The Pros and Cons of CFD Trading

CFD trading, like many financial instruments, is not risk-free. But risk can be managed. The first stage of risk management is understanding the risks, and in this article, we are going to look at the pros and cons of trading CFDs.

What are CFDs?

CFD is short for Contract for Difference. Rather than owning the underlying asset, you are speculating on the price of an instrument. Using bitcoin as an example, if you trade bitcoin CFDs, you are making a judgment about the price of bitcoin in the future.

When you buy a CFD, you make an agreement with the broker to pay the difference in price between the opening and closing position. If the price of the asset rises by 0.5%, the broker pays you. If it falls by 1%, you have made a loss and must pay the broker. It is a simple concept, but there are some pros and cons you need to consider.


The Pros of CFD Trading

CFD trading enjoys lower commissions than many other types of trading. Instead of paying a fee to open and close a trading position, you pay for the spread. The lack of broker fees makes CFD trading attractive to newbie traders, but make sure you fully understand how spread costs work.

You can go long or short with CFDs. If you open a short position, you believe the value of an instrument will fall. A long position means the price will rise. More CFD trading options mean you have more opportunities to make a profit.

Many brokers offer leverage for CFD trading. You don’t have to take advantage of leverage, but it can boost your profit margins. For example, many brokers offer 1:100 on bitcoin CFDs, so if you open a position with $100,000 worth of bitcoin, you only need to have $1,000 in your trading account.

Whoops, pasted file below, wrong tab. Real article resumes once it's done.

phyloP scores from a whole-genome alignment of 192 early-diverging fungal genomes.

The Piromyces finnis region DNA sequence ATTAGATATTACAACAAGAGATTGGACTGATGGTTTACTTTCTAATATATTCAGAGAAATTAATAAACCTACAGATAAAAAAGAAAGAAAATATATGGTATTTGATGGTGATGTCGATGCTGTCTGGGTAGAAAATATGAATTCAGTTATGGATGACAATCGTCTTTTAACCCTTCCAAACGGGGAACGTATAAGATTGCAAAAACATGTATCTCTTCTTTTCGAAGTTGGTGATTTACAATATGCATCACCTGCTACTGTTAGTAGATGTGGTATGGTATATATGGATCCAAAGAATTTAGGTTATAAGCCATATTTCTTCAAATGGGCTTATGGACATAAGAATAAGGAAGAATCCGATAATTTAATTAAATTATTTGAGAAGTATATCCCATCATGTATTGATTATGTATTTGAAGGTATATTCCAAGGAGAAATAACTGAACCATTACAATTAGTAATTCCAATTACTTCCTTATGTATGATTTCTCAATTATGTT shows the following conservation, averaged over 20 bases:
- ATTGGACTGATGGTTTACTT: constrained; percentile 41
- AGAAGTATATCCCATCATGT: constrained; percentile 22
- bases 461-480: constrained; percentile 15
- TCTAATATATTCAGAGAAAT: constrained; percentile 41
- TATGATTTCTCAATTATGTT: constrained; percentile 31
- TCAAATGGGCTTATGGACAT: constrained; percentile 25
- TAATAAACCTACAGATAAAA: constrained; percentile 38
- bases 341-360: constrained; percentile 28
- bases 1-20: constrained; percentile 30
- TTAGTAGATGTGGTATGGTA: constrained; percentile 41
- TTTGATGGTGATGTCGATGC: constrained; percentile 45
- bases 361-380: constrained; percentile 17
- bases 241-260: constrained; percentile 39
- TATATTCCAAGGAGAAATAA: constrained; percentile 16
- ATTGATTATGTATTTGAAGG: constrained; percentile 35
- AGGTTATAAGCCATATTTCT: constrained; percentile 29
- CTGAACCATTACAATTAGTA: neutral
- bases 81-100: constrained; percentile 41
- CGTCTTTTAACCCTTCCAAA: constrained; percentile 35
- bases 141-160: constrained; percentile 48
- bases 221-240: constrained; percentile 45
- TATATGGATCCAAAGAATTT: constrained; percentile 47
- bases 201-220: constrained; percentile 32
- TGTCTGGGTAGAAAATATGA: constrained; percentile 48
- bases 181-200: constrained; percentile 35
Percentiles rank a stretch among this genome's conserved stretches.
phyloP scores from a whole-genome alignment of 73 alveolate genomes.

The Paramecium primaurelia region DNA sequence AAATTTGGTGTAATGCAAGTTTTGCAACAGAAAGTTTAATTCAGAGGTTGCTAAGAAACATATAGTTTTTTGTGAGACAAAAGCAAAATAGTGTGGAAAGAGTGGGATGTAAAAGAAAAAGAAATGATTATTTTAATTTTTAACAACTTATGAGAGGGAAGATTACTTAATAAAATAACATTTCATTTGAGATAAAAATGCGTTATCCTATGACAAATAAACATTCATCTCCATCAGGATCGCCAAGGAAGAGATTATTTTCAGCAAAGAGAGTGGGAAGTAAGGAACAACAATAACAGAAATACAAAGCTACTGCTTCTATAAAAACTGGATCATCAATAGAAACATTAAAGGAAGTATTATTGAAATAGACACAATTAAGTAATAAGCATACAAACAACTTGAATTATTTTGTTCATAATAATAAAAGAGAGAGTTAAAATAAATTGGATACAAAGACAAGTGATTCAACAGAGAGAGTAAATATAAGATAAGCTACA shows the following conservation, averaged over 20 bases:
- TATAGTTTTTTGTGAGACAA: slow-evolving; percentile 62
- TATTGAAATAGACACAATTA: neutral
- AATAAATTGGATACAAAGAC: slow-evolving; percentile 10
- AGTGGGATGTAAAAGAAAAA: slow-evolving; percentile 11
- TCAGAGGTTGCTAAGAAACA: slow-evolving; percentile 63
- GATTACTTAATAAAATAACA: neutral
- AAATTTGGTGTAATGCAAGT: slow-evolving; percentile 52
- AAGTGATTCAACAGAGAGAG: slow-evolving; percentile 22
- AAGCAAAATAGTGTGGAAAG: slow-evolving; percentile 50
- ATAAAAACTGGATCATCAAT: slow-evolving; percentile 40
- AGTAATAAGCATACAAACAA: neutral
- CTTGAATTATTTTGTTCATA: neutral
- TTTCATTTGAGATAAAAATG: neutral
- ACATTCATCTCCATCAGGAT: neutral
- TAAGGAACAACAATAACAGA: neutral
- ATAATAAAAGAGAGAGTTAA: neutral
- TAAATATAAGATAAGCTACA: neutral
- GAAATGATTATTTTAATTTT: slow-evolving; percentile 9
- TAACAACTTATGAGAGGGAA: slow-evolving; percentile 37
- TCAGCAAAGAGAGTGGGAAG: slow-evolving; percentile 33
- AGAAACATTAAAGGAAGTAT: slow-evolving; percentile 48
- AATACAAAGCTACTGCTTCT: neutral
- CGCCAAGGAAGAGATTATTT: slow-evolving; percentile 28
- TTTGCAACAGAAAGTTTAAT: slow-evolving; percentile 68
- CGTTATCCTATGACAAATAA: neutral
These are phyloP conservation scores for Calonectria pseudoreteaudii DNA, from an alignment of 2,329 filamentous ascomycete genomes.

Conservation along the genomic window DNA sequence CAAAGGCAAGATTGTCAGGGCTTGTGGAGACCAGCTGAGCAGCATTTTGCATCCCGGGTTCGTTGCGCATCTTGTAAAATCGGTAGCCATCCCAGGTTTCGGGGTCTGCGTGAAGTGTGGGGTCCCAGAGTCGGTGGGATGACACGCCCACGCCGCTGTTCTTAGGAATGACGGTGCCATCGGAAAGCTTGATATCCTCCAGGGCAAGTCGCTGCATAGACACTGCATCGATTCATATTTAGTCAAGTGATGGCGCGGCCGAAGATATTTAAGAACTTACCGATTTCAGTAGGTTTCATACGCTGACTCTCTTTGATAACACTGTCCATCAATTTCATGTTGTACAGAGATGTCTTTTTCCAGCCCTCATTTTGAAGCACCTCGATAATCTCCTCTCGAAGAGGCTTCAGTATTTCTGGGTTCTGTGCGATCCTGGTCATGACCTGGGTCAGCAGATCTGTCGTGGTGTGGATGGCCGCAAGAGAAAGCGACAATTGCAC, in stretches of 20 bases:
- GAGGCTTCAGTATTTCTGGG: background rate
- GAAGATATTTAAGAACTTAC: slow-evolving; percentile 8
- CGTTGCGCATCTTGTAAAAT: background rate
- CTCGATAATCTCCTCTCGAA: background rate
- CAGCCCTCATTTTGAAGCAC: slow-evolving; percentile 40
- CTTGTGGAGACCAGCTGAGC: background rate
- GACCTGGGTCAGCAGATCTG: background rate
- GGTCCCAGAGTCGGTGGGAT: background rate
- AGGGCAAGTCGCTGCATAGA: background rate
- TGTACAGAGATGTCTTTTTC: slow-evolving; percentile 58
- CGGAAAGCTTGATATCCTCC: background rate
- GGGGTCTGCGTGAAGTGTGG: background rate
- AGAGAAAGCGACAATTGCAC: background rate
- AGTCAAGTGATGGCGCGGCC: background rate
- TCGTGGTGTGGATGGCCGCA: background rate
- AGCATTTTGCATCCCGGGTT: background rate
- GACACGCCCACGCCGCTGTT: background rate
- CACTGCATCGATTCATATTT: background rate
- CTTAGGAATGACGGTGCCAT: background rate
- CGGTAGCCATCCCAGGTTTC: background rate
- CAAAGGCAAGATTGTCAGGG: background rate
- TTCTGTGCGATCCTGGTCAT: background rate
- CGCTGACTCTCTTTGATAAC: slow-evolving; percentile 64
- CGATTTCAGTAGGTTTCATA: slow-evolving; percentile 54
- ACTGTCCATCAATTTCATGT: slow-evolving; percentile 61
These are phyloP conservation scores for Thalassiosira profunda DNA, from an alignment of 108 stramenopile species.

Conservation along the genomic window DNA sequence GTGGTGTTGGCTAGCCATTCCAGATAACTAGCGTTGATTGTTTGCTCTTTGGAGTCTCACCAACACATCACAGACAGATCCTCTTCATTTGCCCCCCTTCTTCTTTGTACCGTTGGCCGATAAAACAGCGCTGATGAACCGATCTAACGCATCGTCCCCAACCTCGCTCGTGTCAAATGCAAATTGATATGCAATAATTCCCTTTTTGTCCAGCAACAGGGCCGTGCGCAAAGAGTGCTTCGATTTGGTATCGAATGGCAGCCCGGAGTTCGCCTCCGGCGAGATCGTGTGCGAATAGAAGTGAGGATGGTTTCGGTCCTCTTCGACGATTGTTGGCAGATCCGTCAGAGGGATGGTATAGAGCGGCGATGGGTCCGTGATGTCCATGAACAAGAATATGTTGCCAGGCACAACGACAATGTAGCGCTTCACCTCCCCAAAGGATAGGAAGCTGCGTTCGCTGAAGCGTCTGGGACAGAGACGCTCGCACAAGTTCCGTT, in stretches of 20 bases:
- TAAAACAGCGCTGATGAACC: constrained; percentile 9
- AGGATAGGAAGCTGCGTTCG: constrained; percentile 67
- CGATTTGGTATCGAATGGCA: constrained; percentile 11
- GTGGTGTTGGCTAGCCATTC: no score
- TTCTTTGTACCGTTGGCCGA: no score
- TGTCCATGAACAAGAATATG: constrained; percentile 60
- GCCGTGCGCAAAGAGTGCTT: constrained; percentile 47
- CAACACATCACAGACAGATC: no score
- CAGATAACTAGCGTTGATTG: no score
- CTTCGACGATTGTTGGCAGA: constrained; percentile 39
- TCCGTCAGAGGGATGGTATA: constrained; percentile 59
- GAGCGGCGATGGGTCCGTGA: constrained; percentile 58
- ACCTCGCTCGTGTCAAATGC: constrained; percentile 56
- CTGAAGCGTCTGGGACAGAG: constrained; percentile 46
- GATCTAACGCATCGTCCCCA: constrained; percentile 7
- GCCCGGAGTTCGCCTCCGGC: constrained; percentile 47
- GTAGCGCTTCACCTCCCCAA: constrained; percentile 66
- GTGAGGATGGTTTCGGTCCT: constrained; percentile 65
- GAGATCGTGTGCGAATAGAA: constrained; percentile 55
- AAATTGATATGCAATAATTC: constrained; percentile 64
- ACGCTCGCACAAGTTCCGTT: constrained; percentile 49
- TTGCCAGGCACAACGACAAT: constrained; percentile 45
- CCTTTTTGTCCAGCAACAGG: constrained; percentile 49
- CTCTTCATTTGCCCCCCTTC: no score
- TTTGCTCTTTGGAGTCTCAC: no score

CFDs don’t expire, so you can keep your position open if you think the price will rise further. However, overnight or weekend open positions will incur broker fees.

The Cons of CFD trading.

Because you are betting on a price rise or fall, you will lose your trade if the price goes against you. Whereas you have a hope of recovering your money if you buy stocks in a company and the price crashes, with a CFD, there is no chance of recovery. When you take leverage into account, your position is even more perilous.

It is very easy to fall foul of leverage when you are first starting out. Many newbie traders have jumped on a leverage of 1:100 and calculated how much profit they can make from a trade. Unfortunately, if the trade goes in the wrong direction, your trading account might be wiped out. It is important that you don’t try leveraging CFD trades until you are more experienced.

CFD trading is often fast and furious. This makes it more exciting, but it is easy to let your emotions get the better of you. Keep your head and don’t open and close multiple positions in a short time.

Practice CFD trading on a demo account before you deposit money into a trading account.

Richard Brock is an experienced writer who has contributed to many mainstream websites with his quality articles in consumer technology. Though he is new here, his articles are already helping tons of our daily readers to live their life better.